The End

Copyright: Kristian Fogarty 10/July/2018

Multiple word prompt story – The Second Honeymoon, a Monologue


The Second Honeymoon

It’s our third wedding anniversary, a real milestone for us and we’ve decided to have a proper honeymoon. The first one had been a bit of a nightmare.

We couldn’t afford an expensive honeymoon, the wedding itself has set us back a fortune and we still owed the wedding photographer who withheld the photos until we had paid in full.

So, we ended up borrowing a friend’s caravan in North Wales. Now, don’t get me wrong, I like staying in a nice Caravan, a lot of my favourite holidays growing up were in caravans, and I’ve got nothing against North Wales, the scenery is beautiful. However, the weather was atrocious. It never stopped chucking it down with rain and the Caravan leaked. Our marriage nearly ended then and there, but as we still hadn’t properly paid for it we thought we’d try to put the arguments and petty fights behind us. Bruises heal and the insults will be forgotten. We did end up having to go to Llandudno general hospital after I dislocated my Husband’s jaw for calling me a sanctimonious bitch, but he forgave me.

Continue reading Multiple word prompt story – The Second Honeymoon, a Monologue

More Afternoon Reading for You – My Fantasy Story Part 12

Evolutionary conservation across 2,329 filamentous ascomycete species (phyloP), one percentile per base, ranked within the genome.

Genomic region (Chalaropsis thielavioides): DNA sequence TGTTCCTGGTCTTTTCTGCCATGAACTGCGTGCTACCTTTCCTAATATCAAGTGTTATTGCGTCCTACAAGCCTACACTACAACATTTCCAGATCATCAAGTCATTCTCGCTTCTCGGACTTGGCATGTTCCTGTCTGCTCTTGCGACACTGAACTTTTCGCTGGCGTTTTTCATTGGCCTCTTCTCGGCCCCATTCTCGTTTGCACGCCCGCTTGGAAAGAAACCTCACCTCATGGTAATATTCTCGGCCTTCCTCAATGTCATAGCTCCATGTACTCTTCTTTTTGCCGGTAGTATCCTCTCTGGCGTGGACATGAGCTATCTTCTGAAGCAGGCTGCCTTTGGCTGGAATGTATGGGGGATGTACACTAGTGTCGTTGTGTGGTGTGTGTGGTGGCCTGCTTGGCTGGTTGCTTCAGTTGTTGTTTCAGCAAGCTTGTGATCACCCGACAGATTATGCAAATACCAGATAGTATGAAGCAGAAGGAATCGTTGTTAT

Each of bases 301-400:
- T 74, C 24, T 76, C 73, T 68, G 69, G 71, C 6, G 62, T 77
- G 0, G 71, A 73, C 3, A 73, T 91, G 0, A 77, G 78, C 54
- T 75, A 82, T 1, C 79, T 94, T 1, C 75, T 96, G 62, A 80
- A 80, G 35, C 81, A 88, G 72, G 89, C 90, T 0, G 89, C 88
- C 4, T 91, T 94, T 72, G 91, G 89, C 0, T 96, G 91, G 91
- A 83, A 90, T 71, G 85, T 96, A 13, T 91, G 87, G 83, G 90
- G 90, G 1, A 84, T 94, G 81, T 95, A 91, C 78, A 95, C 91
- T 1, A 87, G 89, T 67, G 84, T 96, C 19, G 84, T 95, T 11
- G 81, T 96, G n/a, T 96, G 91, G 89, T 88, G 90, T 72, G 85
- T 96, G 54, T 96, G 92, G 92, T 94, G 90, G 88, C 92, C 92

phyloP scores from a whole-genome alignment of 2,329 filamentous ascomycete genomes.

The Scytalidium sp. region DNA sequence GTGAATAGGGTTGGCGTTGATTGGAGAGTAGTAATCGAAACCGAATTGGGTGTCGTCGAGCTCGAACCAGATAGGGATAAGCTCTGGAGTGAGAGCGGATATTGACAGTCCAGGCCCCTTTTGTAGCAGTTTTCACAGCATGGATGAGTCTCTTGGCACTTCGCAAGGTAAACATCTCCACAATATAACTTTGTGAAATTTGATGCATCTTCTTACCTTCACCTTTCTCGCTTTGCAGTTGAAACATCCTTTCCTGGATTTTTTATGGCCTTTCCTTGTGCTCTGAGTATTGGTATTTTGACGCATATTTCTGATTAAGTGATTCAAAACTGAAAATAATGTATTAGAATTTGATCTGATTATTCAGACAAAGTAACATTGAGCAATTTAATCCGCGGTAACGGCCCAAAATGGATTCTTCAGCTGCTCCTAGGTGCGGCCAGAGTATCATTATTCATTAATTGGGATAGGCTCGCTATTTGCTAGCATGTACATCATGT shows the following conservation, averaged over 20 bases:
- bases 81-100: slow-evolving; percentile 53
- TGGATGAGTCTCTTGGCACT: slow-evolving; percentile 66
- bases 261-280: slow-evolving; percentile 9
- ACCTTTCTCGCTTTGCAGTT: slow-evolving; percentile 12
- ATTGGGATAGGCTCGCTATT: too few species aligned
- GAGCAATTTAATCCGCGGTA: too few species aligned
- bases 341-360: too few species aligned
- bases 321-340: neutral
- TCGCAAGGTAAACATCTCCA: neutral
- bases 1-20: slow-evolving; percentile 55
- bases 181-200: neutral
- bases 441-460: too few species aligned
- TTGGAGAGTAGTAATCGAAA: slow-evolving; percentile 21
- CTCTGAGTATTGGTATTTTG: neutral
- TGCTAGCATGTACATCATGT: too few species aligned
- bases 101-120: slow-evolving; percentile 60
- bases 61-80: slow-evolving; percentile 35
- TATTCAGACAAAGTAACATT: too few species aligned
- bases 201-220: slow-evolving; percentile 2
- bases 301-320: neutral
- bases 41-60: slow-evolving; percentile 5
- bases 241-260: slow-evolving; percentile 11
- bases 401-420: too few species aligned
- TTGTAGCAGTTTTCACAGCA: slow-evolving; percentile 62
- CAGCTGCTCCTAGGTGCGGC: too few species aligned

This is the next instalment of the fantasy story I wrote many years ago. 

I still haven’t got a title for it, so if you can think of a good one, let me know in the comments. 🙂 
If you would like to read it from the start, this is the first part:


Part Twelve

Augustus Caraffi slept badly. He could feel that events were speeding to some kind of climax. He could sense it in every fibre of his being. What concerned him was that he couldn’t tell if this climax was going to be a blessing or a catastrophe. He suspected that an unseen hand was at work trying to force events. That Wizard they had encountered, whom was he serving? Who was he trying to kill? The old Wizard being on the road at the right moment to catch them was no coincidence. Not many Wizards had the knowledge or skill to cast a death spell. He had spent some years extensively studying the practices of Wizards and Witches but even knowing their ways, he could not see how they figured into the equation.

On top of this worry he had received some troubling news from Argor. The Notorious Purple Mages had come to Argor posing as some kind of Embassy.

Continue reading More Afternoon Reading for You – My Fantasy Story Part 12

Glorious not Notorious – a poem.

People seem to seek fame more

Than they ever truly did before.

The Kardashians, example one,

Lacking any talent, none,

Embrace infamy instead

Becoming something we all dread.

Lacking skills so glorious

They prefer being notorious.

A sex tape carefully divulged

A sordid love affair indulged.

I hope one day they’re relegated

To the cess pool they instigated.

Forgotten like they deserve,

We’ll remember instead the brave who serve,

And those who really entertain

Or leave a legacy humane.

The great and good, the loving kind.

Who die but leave great works behind.

For those we should truly weep

And the notorious we’ll bury deep.


Copyright: Kristian Fogarty 27/June/2018